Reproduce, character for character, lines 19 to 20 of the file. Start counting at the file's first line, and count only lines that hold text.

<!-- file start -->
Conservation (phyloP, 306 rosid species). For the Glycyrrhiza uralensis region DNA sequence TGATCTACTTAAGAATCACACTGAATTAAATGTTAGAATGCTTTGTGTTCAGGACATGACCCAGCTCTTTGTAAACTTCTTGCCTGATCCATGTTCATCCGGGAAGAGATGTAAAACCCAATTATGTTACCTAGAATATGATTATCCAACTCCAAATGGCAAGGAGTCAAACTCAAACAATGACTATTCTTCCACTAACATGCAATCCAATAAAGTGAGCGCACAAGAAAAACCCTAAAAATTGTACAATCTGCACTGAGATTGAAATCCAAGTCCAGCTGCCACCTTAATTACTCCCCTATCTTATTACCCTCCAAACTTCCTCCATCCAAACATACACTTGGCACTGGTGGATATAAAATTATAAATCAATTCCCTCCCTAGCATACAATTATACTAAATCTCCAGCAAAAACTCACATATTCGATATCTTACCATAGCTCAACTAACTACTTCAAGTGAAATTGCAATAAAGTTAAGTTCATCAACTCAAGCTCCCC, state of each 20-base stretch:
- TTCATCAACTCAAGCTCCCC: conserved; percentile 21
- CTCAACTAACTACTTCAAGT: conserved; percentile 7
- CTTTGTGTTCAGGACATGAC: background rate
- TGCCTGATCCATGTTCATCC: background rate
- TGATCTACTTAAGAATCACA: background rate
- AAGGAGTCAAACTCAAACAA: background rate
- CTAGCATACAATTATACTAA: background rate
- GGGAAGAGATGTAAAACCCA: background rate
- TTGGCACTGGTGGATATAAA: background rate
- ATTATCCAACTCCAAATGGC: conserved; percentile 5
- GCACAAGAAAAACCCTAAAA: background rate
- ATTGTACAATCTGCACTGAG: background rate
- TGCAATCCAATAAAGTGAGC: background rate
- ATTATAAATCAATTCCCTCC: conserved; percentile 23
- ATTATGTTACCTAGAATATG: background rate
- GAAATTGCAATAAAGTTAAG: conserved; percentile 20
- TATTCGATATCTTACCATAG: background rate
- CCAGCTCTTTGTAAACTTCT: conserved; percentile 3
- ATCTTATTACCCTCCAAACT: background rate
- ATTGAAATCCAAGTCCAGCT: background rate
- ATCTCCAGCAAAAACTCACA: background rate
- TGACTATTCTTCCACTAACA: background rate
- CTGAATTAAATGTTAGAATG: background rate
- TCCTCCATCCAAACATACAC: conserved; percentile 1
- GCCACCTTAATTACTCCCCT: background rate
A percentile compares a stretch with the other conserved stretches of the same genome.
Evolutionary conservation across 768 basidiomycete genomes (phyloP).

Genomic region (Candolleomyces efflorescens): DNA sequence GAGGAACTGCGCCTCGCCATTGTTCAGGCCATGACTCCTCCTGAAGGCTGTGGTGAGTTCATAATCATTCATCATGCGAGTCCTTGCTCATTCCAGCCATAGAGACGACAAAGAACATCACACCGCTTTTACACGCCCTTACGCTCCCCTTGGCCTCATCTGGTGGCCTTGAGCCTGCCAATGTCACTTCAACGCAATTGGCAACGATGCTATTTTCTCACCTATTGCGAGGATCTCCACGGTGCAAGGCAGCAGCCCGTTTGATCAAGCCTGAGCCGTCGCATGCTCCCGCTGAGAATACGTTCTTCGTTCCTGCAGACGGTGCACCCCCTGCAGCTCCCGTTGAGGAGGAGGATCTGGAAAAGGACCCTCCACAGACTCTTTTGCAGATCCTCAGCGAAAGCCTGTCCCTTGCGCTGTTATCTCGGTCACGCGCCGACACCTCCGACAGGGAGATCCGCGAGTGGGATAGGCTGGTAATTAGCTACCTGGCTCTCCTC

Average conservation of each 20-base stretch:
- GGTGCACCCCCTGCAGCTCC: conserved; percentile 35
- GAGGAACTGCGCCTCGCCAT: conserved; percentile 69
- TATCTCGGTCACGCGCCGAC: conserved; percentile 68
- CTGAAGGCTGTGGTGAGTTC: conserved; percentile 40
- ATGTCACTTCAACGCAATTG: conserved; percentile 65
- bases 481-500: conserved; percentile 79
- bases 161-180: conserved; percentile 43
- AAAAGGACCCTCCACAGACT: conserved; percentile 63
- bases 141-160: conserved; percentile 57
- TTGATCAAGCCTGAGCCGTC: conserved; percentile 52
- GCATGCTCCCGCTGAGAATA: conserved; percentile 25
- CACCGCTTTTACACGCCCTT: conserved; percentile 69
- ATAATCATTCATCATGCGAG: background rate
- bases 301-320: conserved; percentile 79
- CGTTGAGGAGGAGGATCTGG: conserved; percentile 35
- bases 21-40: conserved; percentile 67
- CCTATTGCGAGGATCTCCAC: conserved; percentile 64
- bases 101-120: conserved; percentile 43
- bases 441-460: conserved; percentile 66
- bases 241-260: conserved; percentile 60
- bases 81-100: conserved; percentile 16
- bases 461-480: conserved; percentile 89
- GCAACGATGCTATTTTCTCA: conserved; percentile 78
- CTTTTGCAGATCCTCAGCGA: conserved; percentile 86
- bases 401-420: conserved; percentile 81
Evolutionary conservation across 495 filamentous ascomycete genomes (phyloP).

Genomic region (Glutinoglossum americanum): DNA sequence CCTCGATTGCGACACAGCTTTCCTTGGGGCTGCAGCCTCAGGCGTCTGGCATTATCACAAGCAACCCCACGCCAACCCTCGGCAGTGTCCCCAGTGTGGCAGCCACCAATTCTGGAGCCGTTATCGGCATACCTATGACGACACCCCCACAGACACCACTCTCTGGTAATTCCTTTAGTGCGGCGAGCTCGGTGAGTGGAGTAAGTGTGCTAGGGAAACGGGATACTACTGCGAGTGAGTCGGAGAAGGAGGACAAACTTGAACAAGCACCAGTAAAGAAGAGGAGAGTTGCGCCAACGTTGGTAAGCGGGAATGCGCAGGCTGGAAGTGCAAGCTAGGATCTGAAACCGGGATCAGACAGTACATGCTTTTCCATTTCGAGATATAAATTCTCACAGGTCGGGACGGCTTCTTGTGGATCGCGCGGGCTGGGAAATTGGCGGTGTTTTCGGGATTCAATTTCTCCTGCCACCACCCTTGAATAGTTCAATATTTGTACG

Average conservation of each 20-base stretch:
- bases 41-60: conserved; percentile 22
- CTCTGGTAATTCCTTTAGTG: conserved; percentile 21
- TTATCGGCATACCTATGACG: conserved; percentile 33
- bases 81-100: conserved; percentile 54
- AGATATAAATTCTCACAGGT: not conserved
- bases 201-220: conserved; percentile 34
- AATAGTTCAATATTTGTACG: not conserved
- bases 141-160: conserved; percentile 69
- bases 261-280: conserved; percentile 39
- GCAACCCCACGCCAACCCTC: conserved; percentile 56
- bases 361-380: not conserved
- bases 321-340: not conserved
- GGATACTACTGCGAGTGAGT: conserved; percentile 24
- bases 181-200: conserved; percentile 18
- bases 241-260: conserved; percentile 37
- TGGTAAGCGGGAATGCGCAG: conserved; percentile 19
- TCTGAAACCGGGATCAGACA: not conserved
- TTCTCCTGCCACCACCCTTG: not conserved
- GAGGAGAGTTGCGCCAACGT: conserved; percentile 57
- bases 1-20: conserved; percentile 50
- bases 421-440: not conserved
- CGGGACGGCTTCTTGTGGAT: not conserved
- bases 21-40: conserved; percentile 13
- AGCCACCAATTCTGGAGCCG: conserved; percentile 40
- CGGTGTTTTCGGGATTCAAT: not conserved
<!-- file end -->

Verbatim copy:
- CCAGCTCTTTGTAAACTTCT: conserved; percentile 3
- ATCTTATTACCCTCCAAACT: background rate